And except for hand washing I don't use soap because it dries my skin. I brush my skin with a natural bristle brush as I bath. After I dry off I rub olive oil into my skin and a little lotion on my face. And I like a heavy duty cream for my feet and hands. For deodorant I use a mix of cornstarch and baking soda as needed. Thus I had cut out all the astringents, toners, bath gels, facial and body scrubs, scented lotions, specialized soaps, conditioners and shampoos that don't work after a month or two but were so expensive you keep them in the hopes of rotating them back in as you switch brands. I also don't wear make-up. I had basically returned to a lifestyle more familiar to our pioneer grandmother's. In my work I have observed that most women have an average of ten banker's boxes of sundries stuffed into their bathroom. I had just three small drawers for my toothbrush, contact lenses and neti pot. All plus travel kits fit in my two much longer drawers installed into the end of my kitchen counter.
Kitchen And Utility Closet
The kitchen was simple. I just brought over what I was using and enough dishes and silverware for four which was as many bodies as I could imagine entertaining inside the tiny house. The depth of the kitchen counter created ample space in my cabinets. I had measured the heights and widths of my pots and pans and planned what food items I wanted to store, as well as all the lunch boxes and thermoses so all the shelving was at the right height for everything.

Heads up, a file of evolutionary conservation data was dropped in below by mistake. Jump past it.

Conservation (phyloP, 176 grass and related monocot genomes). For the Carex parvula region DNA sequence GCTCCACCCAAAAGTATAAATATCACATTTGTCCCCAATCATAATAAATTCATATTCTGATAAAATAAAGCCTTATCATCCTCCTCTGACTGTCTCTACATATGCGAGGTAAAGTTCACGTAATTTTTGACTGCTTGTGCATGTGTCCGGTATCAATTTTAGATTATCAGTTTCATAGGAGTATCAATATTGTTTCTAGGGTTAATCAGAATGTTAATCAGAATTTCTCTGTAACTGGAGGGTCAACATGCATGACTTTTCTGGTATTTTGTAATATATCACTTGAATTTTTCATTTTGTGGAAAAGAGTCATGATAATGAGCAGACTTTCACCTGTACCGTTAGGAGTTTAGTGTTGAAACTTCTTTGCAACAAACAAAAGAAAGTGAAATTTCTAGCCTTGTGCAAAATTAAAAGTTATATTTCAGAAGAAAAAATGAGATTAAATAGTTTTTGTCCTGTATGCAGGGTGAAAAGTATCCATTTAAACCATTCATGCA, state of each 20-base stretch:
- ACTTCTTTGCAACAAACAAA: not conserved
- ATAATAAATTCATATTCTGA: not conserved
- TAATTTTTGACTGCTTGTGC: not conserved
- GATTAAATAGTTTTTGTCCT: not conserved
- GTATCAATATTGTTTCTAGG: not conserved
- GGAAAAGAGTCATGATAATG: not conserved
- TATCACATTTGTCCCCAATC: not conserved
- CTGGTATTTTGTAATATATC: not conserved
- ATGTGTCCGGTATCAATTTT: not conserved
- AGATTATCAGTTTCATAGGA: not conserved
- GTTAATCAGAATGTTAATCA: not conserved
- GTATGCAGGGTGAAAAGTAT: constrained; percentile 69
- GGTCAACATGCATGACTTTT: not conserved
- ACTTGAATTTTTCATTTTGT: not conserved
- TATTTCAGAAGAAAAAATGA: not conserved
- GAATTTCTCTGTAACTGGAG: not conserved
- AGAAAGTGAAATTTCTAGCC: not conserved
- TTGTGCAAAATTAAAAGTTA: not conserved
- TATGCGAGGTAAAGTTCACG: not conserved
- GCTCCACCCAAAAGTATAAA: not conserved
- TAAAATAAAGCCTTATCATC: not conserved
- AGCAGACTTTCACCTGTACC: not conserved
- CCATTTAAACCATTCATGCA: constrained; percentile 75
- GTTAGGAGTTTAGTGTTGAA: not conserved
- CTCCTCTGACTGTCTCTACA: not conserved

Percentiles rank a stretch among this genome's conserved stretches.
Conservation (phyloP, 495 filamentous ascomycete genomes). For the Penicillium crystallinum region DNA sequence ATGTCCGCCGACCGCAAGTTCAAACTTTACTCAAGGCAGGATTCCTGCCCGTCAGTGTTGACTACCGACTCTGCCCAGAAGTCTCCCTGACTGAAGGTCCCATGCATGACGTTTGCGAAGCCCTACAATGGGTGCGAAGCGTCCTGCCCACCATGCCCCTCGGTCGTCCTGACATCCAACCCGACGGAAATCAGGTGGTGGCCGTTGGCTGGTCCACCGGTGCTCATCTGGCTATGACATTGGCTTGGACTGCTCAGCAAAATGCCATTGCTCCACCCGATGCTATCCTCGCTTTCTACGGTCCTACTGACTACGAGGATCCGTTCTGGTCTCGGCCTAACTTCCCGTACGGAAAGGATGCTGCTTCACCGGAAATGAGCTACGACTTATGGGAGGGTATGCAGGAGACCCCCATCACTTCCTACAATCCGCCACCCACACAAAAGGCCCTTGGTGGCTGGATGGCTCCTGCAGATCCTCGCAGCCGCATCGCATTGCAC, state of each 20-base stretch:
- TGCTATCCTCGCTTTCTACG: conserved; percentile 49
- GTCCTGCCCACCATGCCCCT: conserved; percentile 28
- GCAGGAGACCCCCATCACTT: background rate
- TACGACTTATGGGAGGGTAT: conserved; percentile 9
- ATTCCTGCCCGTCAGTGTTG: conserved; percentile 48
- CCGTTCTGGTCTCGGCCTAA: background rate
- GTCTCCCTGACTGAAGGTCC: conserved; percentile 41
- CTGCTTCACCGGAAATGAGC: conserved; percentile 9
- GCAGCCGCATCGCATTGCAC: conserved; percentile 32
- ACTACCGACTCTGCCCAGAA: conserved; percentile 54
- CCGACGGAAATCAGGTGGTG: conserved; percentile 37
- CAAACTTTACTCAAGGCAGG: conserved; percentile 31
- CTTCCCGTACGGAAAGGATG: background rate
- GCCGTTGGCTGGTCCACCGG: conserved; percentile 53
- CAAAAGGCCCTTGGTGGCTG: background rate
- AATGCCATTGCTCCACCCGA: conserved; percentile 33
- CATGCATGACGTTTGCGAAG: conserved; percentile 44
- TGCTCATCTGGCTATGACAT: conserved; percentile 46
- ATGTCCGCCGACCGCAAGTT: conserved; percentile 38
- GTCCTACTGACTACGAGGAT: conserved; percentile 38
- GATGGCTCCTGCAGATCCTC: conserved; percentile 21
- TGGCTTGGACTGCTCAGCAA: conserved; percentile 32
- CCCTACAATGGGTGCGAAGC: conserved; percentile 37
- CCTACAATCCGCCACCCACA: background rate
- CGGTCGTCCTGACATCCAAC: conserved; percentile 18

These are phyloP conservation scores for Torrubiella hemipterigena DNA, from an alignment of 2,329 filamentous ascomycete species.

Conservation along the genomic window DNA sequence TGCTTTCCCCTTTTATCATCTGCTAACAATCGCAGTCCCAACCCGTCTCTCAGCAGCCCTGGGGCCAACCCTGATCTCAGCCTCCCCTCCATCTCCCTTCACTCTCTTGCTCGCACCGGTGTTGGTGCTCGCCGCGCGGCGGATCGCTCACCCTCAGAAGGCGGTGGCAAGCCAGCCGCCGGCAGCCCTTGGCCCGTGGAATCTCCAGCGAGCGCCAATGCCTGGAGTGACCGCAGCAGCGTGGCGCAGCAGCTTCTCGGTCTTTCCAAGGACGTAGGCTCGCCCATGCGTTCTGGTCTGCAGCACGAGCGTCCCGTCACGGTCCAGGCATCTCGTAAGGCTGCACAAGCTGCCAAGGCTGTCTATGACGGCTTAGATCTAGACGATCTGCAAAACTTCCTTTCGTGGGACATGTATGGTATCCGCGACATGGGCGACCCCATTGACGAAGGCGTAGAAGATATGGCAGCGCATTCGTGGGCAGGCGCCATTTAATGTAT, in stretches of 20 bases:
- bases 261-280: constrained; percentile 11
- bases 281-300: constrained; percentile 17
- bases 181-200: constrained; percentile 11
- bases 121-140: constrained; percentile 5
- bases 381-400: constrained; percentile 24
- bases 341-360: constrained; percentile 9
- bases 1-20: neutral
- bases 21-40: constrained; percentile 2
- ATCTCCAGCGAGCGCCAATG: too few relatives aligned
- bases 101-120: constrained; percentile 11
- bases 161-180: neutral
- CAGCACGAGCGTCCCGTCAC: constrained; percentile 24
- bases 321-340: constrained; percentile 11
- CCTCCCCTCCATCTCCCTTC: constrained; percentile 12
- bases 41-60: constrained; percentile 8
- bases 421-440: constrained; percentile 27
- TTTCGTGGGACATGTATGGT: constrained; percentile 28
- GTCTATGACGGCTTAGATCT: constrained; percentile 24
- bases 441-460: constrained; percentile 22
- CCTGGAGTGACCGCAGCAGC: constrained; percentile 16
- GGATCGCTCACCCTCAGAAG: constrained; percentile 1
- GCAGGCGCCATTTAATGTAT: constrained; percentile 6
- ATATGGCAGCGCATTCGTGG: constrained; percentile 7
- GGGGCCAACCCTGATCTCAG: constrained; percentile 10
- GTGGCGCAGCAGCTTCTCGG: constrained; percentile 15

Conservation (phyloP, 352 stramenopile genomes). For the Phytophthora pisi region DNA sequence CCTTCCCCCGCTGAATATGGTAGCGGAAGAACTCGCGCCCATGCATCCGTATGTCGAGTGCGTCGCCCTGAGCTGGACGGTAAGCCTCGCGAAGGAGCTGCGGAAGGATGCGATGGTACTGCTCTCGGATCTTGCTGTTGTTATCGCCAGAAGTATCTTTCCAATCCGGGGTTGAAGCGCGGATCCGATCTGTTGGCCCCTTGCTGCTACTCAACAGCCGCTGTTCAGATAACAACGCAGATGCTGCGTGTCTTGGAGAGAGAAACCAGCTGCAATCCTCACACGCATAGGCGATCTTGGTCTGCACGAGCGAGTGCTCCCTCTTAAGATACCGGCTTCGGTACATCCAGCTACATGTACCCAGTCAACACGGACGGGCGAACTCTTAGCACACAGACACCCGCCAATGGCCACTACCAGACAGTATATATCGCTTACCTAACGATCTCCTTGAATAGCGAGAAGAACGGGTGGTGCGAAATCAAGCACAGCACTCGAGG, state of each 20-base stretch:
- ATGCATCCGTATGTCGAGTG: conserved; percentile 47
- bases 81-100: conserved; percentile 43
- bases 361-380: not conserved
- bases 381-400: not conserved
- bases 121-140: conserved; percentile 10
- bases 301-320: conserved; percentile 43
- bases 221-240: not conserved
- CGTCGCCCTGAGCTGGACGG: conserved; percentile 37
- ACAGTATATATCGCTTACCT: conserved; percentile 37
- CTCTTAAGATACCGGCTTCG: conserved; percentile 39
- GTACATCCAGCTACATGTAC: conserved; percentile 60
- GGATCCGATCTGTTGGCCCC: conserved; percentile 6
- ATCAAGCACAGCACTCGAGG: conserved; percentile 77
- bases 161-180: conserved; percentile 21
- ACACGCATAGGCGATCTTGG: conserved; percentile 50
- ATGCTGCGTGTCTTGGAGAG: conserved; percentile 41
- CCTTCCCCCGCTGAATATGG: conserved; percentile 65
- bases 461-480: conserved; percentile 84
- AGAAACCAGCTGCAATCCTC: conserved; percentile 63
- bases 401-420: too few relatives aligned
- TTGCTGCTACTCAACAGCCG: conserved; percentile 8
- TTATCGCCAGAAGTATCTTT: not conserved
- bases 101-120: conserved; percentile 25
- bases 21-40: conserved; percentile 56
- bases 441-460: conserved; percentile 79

Under the stairs I had installed a short closet rod for a coat closet (and a shorty folding ironing board). This I had planned in the original layout cutting back the kitchen counter by nearly a foot and installing a wall at the end of the counter to support the side of the coat closet. On the closet rod I also put a hanging jewelry organizer a client gave me that would prove immensely useful with all of its see through pockets. As I swept through my old room picking up all the little things lying around that I didn't want to lose—keys to things, ear buds, hearing aid batteries, chap stick, digital memory card, small parts to things, my tiny analog address book—I put them in the pockets of the hanging organizer. This gave me tremendous piece of mind during the move and was apt storage after the move in lieu of a kitchen drawer.
I still had lots more I would have to deal with that I had stashed in storage under the house and in the garage. Wood, spare parts, material to fix things, memorabilia. Stuff that had driven my partner crazy, but for now I had what I needed to sustain life in my tiny house.
There was just one more layer to go. The four walls of artwork I had—my signature piece from art school that later became my business card design, my grandmother's ornate high school diploma, a small abstract canvas a client painted, a mask of a tiger from Mexico. I had to retire my wall size Thai hanging of a walking tiger and a poster size print of the Golden Gate half built. My life is no longer half built I thought as I took it down. What I brought over I hung on the one wall over the door to the peak of the 12' roofline. The spacing was so challenging it took all my sense of composition to get it just right. Interestingly each piece had some red in it that was picked up by the red of the door. The tiny house was thus transformed into a gallery space, a place of purpose befitting a working artist.
documentary filmmakers traveling across the country in their tiny house. I had met them at their tiny house presentation and a few days later they dropped by to interview me. And what fun it was showing off my handiwork to fellow travelers who would appreciate all the compact design innovations I had installed.